The World No.6 was crushed to lose out to Vondrousova in the semifinals and looked ready to stop on a plane after losing the first set 6-1 to Rybakina in the bronze medal match. But her trademark fight kicked in just in time and she fought off Rybakina to win 1-6, 7-6(5), 6-4 to make sporting history for Ukraine.

Elena Rybakina

There is no more crushing fate in tennis than finishing fourth at the Olympics. At least the bronze medalist finishes her tournament with a win. But fourth place means back-to-back losses with an Olympic medal on the line, making it easy to dismiss the results that came before.

Making her Olympic debut for Kazakhstan, Rybakina continued her surging level of play that began with her run to the quarterfinals at Roland Garros and continued through the Eastbourne semifinals and Wimbledon Round of 16. En route to the semifinals, she did not lose a set, including a 7-5, 6-1 win over Garbiñe Muguruza. 

Rybakina had her chances. In the semifinals she led by a break in the third set before Bencic stormed back and also led Svitolina 4-1 in the third in the bronze medal match. Those opportunities will sting, but all signs point to Rybakina being a force during the North American summer hardcourts. 

Anastasia Pavlyuchenkova and Elena Vesnina

It was a fantastic team event for Russia, who walked away with five medalists on the podiums. Karen Khachanov won singles silver, Anastasia Pavlyuchenkova and Andrey Rublev won mixed gold, and Elena Vesnina and Aslan Karatsev won mixed silver. In fact, they came within one point of adding a sixth medalist, with Vesnina and Kudermetova narrowly losing the bronze medal doubles match. 

Vesnina in particular deserves a shoutout for her stellar return to the doubles court this season. The 35-year-old has returned to competition after her maternity leave to make the Roland Garros mixed doubles final, the Wimbledon doubles final, the Olympic mixed doubles gold medal match, and the Olympics doubles bronze medal match. If a handful of points go her way - her team had match points in nearly all those matches - she would be far and away the doubles player of the year so far.

Team Spain

Spain may not have walked away from the women's tennis event with a medal - Pablo Carreno Busta won bronze on the men's side with wins over the No.1 and No.2 - but Garbiñe Muguruza, Paula Badosa, Carla Suárez Navarro and Sara Sorribes Tormo left their mark on Tokyo. 

There's just something about wearing the red and yellow for No.47 Sorribes Tormo. She has two wins over reigning World No.1s and both have occurred at national competitions. In 2020, she handed Naomi Osaka a 6-0, 6-3 loss at the Billie Jean King Cup. In Tokyo, she knocked out Ashleigh Barty in the first round, 6-4, 6-3. 

Spain's top medal hopefuls, Muguruza and Badosa, fell just short of the medal rounds. Muguruza tallied three wins to advance to the quarterfinals, losing 7-5, 6-1 to Rybakina. And Badosa continues to surge, making the quarterfinals in her Olympic debut with wins over Kristina Mladenovic, Iga Swiatek and Nadia Podoroska, but had to retire to silver medalist Vondrousova due to the heat.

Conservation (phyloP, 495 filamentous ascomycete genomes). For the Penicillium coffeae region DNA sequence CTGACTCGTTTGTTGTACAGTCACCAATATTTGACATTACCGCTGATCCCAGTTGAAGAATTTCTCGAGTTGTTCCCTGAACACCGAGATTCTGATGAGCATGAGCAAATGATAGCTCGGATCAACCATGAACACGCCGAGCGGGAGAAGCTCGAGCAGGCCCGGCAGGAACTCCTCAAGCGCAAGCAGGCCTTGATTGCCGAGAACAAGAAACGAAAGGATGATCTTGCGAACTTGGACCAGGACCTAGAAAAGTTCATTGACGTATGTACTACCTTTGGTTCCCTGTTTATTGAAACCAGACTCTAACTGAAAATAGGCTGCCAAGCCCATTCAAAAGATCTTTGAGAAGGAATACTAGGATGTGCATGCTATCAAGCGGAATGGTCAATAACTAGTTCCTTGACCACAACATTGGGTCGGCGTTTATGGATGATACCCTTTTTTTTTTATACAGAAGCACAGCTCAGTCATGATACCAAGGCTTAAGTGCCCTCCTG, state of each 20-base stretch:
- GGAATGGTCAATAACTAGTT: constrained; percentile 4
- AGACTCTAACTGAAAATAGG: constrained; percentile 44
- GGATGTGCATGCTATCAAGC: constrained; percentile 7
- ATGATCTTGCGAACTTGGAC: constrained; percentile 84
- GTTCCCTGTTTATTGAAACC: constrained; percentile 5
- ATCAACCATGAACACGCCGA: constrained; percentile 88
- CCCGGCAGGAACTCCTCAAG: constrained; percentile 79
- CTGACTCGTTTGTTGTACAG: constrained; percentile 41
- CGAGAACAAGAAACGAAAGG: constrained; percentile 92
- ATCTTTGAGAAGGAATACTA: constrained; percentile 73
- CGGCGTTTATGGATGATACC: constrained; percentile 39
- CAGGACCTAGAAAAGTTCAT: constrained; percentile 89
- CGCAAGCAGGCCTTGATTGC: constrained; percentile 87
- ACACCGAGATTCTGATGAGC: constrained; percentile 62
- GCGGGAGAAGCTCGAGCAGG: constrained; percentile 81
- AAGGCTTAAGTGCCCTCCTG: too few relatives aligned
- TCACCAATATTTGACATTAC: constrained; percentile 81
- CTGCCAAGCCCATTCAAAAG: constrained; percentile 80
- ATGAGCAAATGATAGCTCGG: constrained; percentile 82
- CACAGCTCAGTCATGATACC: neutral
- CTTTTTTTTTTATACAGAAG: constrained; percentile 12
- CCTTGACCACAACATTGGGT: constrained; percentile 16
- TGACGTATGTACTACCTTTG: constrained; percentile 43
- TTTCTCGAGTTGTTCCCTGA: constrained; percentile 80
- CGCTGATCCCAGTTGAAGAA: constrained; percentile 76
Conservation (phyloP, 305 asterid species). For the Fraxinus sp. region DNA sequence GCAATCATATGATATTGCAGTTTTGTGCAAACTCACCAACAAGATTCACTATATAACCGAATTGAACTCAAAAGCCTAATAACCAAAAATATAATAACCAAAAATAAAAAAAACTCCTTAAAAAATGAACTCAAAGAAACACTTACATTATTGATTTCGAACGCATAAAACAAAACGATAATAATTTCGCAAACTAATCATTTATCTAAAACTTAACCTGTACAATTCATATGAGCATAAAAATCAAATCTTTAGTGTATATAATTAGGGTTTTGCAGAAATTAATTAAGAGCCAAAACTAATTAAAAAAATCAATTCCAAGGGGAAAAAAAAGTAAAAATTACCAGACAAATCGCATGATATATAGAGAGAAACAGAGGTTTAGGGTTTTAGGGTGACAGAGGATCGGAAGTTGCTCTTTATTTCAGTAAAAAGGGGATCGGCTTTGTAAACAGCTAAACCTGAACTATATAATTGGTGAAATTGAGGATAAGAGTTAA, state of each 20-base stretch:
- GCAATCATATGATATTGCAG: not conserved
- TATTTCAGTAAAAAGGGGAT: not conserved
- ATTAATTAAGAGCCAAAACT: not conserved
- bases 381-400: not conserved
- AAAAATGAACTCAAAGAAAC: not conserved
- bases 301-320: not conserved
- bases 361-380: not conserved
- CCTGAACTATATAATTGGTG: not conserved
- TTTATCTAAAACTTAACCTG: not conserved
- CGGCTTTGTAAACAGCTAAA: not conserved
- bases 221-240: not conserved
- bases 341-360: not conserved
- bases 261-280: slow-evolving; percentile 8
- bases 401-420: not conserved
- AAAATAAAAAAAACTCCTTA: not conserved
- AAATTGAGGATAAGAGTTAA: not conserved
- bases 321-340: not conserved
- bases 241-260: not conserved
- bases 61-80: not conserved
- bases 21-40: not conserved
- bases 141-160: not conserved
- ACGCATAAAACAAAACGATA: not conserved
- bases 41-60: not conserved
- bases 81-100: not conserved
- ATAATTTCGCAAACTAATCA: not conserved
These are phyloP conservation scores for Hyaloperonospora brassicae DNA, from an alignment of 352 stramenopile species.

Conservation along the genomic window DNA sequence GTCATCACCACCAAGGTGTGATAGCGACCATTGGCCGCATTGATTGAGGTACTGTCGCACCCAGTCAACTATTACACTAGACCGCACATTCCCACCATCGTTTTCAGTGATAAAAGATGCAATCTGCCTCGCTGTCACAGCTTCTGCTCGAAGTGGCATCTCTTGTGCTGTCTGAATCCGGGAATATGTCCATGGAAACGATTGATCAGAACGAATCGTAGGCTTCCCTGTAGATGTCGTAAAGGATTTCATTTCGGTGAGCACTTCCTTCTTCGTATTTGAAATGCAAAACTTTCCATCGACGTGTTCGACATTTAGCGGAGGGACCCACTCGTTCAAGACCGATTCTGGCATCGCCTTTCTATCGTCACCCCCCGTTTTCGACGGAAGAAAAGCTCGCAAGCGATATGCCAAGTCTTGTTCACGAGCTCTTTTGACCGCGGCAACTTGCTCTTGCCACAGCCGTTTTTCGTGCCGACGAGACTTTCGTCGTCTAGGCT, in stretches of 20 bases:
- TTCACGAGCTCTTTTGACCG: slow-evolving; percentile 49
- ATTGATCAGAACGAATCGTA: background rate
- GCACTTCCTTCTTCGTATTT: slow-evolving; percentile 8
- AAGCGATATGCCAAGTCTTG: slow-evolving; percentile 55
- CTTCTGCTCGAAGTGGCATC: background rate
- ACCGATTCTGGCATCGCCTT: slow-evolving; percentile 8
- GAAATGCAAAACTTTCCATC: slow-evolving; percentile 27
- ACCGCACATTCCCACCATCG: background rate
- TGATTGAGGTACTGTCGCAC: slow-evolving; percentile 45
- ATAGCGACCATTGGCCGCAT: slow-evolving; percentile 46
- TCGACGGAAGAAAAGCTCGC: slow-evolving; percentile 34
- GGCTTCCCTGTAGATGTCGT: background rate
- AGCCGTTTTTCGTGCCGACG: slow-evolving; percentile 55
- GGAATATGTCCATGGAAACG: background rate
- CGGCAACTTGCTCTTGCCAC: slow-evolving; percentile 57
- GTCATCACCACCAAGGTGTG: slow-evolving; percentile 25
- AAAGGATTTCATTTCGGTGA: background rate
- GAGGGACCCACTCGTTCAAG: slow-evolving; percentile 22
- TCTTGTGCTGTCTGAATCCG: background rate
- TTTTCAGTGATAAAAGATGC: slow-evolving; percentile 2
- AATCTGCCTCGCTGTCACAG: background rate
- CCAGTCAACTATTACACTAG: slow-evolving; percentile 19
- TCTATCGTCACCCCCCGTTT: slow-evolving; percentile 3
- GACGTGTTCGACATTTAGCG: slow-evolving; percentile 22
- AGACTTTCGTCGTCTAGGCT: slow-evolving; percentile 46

Playing in her final Olympics, Suárez Navarro also pulled off an opening-round stunner, defeating Ons Jabeur 6-4, 6-1 and then pushing Wimbledon finalist Karolina Pliskova to three sets in the second round. 

Ashleigh Barty

There was never a doubt that Barty would set aside the disappointment of her opening singles loss to quickly chase a medal in doubles or mixed doubles. Wearing the green and gold means something for the World No.1 and adding a medal to Australia's medal count, regardless of discipline, would be a major source of pride. Alongside John Peers, Barty made the bronze medal mixed doubles match with wins over Argentina's Nadia Podoroska and Horacio Zeballos, and Greek standouts Maria Sakkari and Stefanos Tsitsipas, before failing to convert match point in the semifinal and losing to Pavlyuchenkova/Rublev.

Peers and Barty did not have to play for their medal with Serbia's Novak Djokovic and Nina Stojanovic withdrawing due to injury, but that won't matter to the Aussies. The medal is Australia's sixth in Olympic tennis.

Notable Numbers

7: Games lost by Anastasia Pavlyuchenkova en route to the quarterfinals. This is a record for the fewest games dropped into the last eight of the women’s singles since Olympic tennis returned as a full-medal sport in 1988. 

2: Women to ever sweep Olympic gold in singles and doubles: Venus Williams (2000 Sydney) and Serena Williams (2012 London).

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7: Consecutive points won by Brazil's Laura Pigossi and Luisa Stefani - including 4 consecutive match points - to come back from 5-9 down in the match tiebreak to defeat Veronika Kudermetova and Elena Vesnina in the bronze medal match.

2004: The last time Australia won a medal at the tennis event. Ashleigh Barty ended that drought with her bronze medal in mixed doubles with John Peers.

3: The most matches Marketa Vondrousova has won at a single tournament this season. The silver medalist won 5 in Tokyo.  

Quote of the Week: Gold and Silver medalist Belinda Bencic

"To share this with Viki is unbelievable. The whole week I never felt like I was in a normal tournament or playing alone. She was alongside me the entire way. I always tell her we won this gold medal together as well.

"When we will be 80 years old and have a coffee, we will talk about these moments and I cannot wait for that."